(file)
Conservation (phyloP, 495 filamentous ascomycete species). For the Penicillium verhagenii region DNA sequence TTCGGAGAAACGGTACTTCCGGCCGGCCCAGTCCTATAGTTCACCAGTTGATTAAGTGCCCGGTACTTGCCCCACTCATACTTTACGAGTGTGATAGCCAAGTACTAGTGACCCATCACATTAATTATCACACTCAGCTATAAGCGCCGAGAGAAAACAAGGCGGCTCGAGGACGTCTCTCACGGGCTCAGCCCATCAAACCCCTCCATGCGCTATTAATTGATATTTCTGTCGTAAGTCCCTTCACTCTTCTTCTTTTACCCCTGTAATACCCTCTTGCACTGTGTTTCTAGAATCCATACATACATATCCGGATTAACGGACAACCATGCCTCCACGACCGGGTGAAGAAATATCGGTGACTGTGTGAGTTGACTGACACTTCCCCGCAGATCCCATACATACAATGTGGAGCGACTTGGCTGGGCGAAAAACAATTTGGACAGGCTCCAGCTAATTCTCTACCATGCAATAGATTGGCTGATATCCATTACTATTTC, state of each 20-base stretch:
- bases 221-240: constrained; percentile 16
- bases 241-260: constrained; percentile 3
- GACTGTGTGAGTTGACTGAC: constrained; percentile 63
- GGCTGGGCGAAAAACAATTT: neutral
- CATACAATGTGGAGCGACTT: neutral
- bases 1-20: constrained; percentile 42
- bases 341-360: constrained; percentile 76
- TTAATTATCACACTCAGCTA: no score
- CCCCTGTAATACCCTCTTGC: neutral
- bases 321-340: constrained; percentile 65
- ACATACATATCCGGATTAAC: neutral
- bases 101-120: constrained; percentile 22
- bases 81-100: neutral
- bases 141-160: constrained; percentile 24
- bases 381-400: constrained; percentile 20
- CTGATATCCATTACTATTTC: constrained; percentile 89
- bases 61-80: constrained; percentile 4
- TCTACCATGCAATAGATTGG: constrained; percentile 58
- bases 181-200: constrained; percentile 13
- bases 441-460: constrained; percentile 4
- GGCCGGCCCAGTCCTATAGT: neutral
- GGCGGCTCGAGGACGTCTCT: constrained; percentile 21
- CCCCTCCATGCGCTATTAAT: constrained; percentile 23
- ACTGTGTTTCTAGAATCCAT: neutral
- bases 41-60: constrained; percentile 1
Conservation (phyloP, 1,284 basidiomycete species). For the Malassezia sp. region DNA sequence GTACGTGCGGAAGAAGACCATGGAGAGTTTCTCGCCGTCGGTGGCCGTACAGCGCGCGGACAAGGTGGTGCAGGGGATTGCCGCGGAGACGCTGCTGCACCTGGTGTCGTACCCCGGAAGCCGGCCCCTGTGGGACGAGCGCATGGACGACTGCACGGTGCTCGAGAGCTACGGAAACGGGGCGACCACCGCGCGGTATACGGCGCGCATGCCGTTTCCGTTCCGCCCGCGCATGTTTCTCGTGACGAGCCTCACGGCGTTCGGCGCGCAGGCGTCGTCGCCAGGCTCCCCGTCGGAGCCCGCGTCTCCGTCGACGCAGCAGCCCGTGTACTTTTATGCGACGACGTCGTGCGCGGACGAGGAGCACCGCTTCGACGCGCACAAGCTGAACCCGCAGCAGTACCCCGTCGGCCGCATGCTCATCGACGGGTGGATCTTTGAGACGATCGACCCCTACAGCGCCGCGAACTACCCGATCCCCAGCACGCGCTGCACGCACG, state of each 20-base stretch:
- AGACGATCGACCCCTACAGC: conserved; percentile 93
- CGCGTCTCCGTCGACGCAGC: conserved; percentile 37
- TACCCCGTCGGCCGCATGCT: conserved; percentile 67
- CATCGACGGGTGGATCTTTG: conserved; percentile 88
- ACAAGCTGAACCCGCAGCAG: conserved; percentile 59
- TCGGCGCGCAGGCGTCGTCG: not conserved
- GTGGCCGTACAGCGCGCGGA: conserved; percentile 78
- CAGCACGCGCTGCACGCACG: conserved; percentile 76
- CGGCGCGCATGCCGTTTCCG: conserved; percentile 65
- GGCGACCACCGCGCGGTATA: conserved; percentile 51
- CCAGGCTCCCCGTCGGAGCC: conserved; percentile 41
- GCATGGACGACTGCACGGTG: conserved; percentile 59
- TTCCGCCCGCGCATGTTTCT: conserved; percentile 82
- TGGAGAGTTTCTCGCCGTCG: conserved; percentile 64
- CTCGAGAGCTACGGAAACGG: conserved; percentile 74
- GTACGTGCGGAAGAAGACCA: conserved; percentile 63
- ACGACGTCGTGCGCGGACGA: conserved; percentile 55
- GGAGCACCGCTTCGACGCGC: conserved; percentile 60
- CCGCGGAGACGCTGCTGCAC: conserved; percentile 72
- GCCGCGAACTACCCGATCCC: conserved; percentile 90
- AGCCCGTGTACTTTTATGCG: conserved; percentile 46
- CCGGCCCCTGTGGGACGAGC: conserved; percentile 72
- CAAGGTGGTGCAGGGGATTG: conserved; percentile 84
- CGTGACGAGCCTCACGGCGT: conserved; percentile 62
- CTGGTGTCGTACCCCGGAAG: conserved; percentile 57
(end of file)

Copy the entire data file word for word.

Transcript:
Conservation (phyloP, 495 filamentous ascomycete species). For the Penicillium verhagenii region DNA sequence TTCGGAGAAACGGTACTTCCGGCCGGCCCAGTCCTATAGTTCACCAGTTGATTAAGTGCCCGGTACTTGCCCCACTCATACTTTACGAGTGTGATAGCCAAGTACTAGTGACCCATCACATTAATTATCACACTCAGCTATAAGCGCCGAGAGAAAACAAGGCGGCTCGAGGACGTCTCTCACGGGCTCAGCCCATCAAACCCCTCCATGCGCTATTAATTGATATTTCTGTCGTAAGTCCCTTCACTCTTCTTCTTTTACCCCTGTAATACCCTCTTGCACTGTGTTTCTAGAATCCATACATACATATCCGGATTAACGGACAACCATGCCTCCACGACCGGGTGAAGAAATATCGGTGACTGTGTGAGTTGACTGACACTTCCCCGCAGATCCCATACATACAATGTGGAGCGACTTGGCTGGGCGAAAAACAATTTGGACAGGCTCCAGCTAATTCTCTACCATGCAATAGATTGGCTGATATCCATTACTATTTC, state of each 20-base stretch:
- bases 221-240: constrained; percentile 16
- bases 241-260: constrained; percentile 3
- GACTGTGTGAGTTGACTGAC: constrained; percentile 63
- GGCTGGGCGAAAAACAATTT: neutral
- CATACAATGTGGAGCGACTT: neutral
- bases 1-20: constrained; percentile 42
- bases 341-360: constrained; percentile 76
- TTAATTATCACACTCAGCTA: no score
- CCCCTGTAATACCCTCTTGC: neutral
- bases 321-340: constrained; percentile 65
- ACATACATATCCGGATTAAC: neutral
- bases 101-120: constrained; percentile 22
- bases 81-100: neutral
- bases 141-160: constrained; percentile 24
- bases 381-400: constrained; percentile 20
- CTGATATCCATTACTATTTC: constrained; percentile 89
- bases 61-80: constrained; percentile 4
- TCTACCATGCAATAGATTGG: constrained; percentile 58
- bases 181-200: constrained; percentile 13
- bases 441-460: constrained; percentile 4
- GGCCGGCCCAGTCCTATAGT: neutral
- GGCGGCTCGAGGACGTCTCT: constrained; percentile 21
- CCCCTCCATGCGCTATTAAT: constrained; percentile 23
- ACTGTGTTTCTAGAATCCAT: neutral
- bases 41-60: constrained; percentile 1
Conservation (phyloP, 1,284 basidiomycete species). For the Malassezia sp. region DNA sequence GTACGTGCGGAAGAAGACCATGGAGAGTTTCTCGCCGTCGGTGGCCGTACAGCGCGCGGACAAGGTGGTGCAGGGGATTGCCGCGGAGACGCTGCTGCACCTGGTGTCGTACCCCGGAAGCCGGCCCCTGTGGGACGAGCGCATGGACGACTGCACGGTGCTCGAGAGCTACGGAAACGGGGCGACCACCGCGCGGTATACGGCGCGCATGCCGTTTCCGTTCCGCCCGCGCATGTTTCTCGTGACGAGCCTCACGGCGTTCGGCGCGCAGGCGTCGTCGCCAGGCTCCCCGTCGGAGCCCGCGTCTCCGTCGACGCAGCAGCCCGTGTACTTTTATGCGACGACGTCGTGCGCGGACGAGGAGCACCGCTTCGACGCGCACAAGCTGAACCCGCAGCAGTACCCCGTCGGCCGCATGCTCATCGACGGGTGGATCTTTGAGACGATCGACCCCTACAGCGCCGCGAACTACCCGATCCCCAGCACGCGCTGCACGCACG, state of each 20-base stretch:
- AGACGATCGACCCCTACAGC: conserved; percentile 93
- CGCGTCTCCGTCGACGCAGC: conserved; percentile 37
- TACCCCGTCGGCCGCATGCT: conserved; percentile 67
- CATCGACGGGTGGATCTTTG: conserved; percentile 88
- ACAAGCTGAACCCGCAGCAG: conserved; percentile 59
- TCGGCGCGCAGGCGTCGTCG: not conserved
- GTGGCCGTACAGCGCGCGGA: conserved; percentile 78
- CAGCACGCGCTGCACGCACG: conserved; percentile 76
- CGGCGCGCATGCCGTTTCCG: conserved; percentile 65
- GGCGACCACCGCGCGGTATA: conserved; percentile 51
- CCAGGCTCCCCGTCGGAGCC: conserved; percentile 41
- GCATGGACGACTGCACGGTG: conserved; percentile 59
- TTCCGCCCGCGCATGTTTCT: conserved; percentile 82
- TGGAGAGTTTCTCGCCGTCG: conserved; percentile 64
- CTCGAGAGCTACGGAAACGG: conserved; percentile 74
- GTACGTGCGGAAGAAGACCA: conserved; percentile 63
- ACGACGTCGTGCGCGGACGA: conserved; percentile 55
- GGAGCACCGCTTCGACGCGC: conserved; percentile 60
- CCGCGGAGACGCTGCTGCAC: conserved; percentile 72
- GCCGCGAACTACCCGATCCC: conserved; percentile 90
- AGCCCGTGTACTTTTATGCG: conserved; percentile 46
- CCGGCCCCTGTGGGACGAGC: conserved; percentile 72
- CAAGGTGGTGCAGGGGATTG: conserved; percentile 84
- CGTGACGAGCCTCACGGCGT: conserved; percentile 62
- CTGGTGTCGTACCCCGGAAG: conserved; percentile 57